Life is Beautiful
La vita è bella
This is a tragic Italian comedy and a great way to hear the Italian language from Roberto Benigni, the film’s protagonist and director. In 1939, Guido Orefico, a young Italian Jew and his son Giosué are deported to a German concentration camp. To shelter his son from the horrors of the situation, Guido makes him believe that they are taking part in a game. A wonderful story of mankind’s willpower in the face of its inhumanity. Make sure you listen closely to the Italian! It’s beautiful!
Otto e mezzo
A Federico Fellini masterpiece including Marcello Mastroianni and Anouk Aimée. This 1963 comedy-drama follows the life of Guido Anselmi, a famous Italian director in the process of making his next big film, and his lovelife with his wife Luiza and his mistress Carla.
La Dolce Vita
La Dolce Vita
This French-Italian film came out in 1960 and won the Palme d’Or at the 13th Cannes Film Festival. The film includes a series of different chapters and follows Marcello Rubini (played by Marcello Mastroianni), a journalist, over the course of a week in Rome as he searches for love and happiness through Rome’s “sweet life”. A free Italian lesson in Rome!
We All Loved Each Other So Much
C’eravamo tanto amati
This comedy-drama from Ettore Scola starring Nino Manfredi and Vittorio Gassman tells the story of 3 former resistance members, Gianni, Nicola, and Antonio, who went underground in 1944 to fight the Nazis. At the time of liberation, the 3 friends parted ways but ended up finding each other again. A beautiful human story and an Italian lesson on friendship!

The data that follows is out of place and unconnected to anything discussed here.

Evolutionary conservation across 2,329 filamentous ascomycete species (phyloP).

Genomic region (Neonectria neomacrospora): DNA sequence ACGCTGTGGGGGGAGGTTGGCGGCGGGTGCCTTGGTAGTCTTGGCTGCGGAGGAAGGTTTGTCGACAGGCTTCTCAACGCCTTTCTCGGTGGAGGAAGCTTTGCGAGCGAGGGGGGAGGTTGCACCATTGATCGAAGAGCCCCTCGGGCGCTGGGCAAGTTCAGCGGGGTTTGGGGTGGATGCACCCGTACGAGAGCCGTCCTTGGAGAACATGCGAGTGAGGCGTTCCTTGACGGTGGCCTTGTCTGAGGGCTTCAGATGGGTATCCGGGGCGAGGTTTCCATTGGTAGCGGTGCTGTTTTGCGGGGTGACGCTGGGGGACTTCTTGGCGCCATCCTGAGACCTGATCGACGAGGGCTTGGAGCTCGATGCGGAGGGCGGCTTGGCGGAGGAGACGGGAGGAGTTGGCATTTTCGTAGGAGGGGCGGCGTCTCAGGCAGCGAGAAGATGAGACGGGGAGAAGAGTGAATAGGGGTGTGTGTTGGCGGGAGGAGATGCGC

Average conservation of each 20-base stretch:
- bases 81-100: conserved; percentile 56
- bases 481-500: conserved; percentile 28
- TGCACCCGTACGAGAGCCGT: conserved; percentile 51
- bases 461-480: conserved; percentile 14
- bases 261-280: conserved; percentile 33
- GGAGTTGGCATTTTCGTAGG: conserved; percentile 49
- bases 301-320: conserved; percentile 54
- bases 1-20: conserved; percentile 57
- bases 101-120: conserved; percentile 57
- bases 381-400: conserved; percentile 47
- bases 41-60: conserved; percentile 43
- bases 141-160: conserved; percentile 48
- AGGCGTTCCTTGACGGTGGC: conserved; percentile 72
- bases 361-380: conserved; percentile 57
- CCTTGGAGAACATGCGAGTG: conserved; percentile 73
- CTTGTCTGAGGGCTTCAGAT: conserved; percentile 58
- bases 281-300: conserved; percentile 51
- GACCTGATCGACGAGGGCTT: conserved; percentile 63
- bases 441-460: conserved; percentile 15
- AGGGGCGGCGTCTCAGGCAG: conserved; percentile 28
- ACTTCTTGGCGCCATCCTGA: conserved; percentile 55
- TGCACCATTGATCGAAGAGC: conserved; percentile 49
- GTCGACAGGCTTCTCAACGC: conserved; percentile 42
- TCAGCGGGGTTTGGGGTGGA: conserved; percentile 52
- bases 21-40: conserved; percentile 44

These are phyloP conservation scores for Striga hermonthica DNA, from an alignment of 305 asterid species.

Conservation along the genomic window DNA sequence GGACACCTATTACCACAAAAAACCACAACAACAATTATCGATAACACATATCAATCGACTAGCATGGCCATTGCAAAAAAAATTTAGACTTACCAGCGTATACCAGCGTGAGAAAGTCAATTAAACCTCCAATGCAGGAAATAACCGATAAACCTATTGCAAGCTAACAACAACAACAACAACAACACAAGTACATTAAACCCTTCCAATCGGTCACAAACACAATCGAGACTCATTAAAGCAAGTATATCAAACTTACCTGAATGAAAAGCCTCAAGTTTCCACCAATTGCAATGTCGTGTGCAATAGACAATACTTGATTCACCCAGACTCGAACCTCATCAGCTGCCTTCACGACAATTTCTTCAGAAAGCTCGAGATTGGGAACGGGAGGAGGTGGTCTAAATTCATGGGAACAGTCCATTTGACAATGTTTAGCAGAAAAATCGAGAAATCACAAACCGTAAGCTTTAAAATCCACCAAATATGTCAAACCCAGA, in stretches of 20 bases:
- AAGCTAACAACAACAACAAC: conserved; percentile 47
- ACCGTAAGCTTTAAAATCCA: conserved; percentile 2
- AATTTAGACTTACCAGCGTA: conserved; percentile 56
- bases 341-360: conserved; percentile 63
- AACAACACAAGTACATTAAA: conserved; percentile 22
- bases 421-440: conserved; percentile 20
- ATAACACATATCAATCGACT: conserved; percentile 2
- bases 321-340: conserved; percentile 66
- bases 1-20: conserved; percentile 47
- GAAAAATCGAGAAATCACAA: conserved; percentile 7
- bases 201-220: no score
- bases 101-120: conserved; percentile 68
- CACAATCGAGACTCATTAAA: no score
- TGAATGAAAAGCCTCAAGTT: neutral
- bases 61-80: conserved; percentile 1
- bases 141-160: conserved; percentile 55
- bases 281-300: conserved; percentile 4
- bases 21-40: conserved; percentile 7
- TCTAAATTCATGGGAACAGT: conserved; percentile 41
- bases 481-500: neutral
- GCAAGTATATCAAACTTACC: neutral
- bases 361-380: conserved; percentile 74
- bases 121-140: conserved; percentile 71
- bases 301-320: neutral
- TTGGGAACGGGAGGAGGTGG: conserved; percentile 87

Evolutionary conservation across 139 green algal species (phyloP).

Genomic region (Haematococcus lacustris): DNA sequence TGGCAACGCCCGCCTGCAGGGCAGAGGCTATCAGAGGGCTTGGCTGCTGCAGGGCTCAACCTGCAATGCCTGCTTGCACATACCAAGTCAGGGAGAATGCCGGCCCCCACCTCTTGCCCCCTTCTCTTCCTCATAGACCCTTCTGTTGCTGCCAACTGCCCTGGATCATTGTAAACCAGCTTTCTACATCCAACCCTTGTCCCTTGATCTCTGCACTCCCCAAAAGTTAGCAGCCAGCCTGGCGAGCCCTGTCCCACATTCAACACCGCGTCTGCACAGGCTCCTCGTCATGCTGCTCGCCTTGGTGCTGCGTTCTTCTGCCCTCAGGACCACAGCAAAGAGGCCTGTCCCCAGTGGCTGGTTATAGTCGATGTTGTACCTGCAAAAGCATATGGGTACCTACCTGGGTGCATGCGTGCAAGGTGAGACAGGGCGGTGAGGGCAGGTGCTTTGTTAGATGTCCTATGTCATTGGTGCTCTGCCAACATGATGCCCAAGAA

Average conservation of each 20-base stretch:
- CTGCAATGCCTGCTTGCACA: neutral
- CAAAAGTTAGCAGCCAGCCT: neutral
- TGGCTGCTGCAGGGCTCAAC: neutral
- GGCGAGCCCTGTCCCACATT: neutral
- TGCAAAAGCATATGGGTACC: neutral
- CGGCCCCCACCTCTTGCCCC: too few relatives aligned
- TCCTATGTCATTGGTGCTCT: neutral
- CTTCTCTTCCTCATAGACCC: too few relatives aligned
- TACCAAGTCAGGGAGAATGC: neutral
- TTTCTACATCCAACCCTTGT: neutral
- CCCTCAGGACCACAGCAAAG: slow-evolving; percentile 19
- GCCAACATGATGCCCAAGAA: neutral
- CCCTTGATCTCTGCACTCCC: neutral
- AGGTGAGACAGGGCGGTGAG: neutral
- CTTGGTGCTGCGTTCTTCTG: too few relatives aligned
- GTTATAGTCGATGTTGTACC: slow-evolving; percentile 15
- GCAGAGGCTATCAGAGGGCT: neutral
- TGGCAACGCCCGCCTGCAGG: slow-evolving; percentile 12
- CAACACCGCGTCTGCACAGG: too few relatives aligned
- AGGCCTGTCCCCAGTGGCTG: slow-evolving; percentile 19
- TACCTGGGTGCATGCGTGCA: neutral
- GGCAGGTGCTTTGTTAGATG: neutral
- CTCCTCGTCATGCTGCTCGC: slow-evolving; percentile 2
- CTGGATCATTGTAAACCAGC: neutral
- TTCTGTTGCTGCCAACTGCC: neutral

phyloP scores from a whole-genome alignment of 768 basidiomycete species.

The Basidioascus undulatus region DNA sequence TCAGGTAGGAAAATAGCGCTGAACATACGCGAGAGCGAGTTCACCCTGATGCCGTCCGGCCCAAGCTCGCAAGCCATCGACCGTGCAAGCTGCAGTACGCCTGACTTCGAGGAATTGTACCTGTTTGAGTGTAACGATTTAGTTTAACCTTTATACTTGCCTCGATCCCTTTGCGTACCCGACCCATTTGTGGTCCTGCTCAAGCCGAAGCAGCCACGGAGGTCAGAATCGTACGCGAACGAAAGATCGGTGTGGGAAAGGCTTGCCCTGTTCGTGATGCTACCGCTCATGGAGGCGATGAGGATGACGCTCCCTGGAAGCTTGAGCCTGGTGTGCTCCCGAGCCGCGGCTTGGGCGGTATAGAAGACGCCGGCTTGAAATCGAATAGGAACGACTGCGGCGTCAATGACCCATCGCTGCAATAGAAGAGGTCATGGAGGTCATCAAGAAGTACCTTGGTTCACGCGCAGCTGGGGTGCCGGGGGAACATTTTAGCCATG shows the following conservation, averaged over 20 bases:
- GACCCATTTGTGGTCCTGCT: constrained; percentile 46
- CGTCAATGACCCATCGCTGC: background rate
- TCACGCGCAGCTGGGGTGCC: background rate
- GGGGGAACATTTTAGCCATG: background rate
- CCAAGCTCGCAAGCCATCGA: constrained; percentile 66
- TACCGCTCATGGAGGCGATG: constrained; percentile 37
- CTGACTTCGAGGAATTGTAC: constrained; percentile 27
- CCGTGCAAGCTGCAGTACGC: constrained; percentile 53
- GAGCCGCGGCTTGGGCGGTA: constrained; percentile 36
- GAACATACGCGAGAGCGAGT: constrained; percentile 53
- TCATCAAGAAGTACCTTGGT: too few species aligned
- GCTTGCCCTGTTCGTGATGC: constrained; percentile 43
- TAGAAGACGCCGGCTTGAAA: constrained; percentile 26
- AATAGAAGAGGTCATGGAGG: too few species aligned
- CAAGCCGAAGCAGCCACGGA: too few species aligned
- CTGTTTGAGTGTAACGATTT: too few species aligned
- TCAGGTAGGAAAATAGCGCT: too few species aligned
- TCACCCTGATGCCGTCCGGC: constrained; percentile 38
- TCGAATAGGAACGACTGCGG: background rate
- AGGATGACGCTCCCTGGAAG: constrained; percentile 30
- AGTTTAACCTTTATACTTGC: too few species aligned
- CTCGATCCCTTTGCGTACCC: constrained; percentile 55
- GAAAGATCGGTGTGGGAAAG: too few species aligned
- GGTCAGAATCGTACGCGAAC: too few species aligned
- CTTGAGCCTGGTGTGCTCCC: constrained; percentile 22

The Easy Life
Il Sorpasso is a 1962 Italian cult comedy directed by Dino Risi. It’s a comedy masterpiece starring Vittorio Gassman, one of the biggest Italian actors of the time, and Jean-Louis Trintignant playing a law student. It’s a great way to study Italian culture and vocabulary at the same time!
This French-Italian film directed by the great Luchino Visconti came out in 1963 and won the Palme d’Or at the Cannes Film Festival the same year. The film is based on the novel of the same name and stars Burt Lancaster, Alain Delon, and Claudia Cardinale. The film takes place in 1860 following the Sicily following Garibaldi’s arrival and tells the story of the end of Italy’s aristocracy who were nicknamed “the Leopards”.
Gomorrah is a 2008 film based on the book of the same name by Roberto Saviano on the Napolitan mafia in the Camorra. It follows the story of two crime syndicates in the Camorra fighting for control of the city’s different trafficking routes. Italian lessons from mafia members?